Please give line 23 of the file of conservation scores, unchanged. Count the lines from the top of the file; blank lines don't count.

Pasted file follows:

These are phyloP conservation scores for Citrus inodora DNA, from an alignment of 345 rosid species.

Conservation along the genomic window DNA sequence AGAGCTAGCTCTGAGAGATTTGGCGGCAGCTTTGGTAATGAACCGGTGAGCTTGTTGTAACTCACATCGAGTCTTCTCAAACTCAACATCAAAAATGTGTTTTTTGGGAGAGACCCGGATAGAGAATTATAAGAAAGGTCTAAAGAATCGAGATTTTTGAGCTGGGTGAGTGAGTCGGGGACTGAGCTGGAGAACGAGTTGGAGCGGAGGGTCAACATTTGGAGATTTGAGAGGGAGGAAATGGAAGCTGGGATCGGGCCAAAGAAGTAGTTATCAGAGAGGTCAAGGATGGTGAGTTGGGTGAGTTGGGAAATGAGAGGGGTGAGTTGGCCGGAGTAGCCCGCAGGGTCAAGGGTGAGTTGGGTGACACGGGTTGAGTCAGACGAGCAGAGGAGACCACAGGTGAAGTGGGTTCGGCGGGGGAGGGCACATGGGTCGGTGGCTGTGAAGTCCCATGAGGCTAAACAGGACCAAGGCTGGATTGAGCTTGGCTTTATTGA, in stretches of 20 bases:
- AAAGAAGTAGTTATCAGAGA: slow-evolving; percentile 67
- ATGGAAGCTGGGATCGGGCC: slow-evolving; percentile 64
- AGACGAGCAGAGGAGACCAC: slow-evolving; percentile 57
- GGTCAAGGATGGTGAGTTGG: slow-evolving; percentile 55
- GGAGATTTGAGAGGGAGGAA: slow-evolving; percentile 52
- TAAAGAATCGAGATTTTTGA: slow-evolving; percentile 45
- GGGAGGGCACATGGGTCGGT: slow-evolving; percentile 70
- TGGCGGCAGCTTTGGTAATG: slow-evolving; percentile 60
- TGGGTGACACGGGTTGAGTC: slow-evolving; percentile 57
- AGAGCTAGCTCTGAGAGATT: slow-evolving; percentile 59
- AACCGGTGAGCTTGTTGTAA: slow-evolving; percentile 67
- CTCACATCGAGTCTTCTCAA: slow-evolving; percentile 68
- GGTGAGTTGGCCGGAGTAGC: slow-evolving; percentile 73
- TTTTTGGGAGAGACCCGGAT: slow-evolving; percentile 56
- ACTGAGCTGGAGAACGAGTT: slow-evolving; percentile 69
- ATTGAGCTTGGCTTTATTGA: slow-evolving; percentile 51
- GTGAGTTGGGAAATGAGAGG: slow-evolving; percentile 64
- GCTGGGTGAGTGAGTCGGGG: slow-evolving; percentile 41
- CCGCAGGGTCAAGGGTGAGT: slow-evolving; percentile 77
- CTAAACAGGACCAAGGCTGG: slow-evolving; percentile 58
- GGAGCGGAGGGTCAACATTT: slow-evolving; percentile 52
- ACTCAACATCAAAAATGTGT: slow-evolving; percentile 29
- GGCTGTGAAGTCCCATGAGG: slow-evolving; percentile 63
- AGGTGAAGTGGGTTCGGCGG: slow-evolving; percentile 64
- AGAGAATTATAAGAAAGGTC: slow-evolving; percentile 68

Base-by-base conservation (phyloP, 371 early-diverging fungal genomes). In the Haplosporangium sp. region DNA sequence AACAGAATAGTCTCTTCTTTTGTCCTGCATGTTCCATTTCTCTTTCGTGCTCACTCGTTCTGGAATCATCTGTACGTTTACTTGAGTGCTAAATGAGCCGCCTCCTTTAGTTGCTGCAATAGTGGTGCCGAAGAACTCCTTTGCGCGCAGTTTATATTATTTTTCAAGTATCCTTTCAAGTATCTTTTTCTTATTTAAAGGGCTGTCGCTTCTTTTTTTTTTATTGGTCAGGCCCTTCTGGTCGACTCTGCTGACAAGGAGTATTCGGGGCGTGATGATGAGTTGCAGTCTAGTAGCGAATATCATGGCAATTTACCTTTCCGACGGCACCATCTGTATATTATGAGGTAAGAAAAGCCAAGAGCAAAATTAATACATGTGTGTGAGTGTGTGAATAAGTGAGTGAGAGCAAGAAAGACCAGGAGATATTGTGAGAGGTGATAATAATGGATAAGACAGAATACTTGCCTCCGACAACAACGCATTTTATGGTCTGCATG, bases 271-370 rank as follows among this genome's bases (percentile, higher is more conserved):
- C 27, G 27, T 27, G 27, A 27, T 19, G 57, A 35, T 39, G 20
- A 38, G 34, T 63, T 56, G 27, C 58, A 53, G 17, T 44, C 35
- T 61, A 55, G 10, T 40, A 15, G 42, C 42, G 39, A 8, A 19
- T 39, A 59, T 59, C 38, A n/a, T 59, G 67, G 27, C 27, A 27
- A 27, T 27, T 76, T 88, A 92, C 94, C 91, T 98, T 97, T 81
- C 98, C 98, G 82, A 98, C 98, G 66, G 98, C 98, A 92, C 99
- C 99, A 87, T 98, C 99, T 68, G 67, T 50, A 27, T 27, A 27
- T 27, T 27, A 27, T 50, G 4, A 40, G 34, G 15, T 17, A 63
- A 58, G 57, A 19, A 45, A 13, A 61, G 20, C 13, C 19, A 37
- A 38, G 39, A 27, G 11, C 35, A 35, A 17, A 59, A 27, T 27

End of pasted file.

- GGAGCGGAGGGTCAACATTT: slow-evolving; percentile 52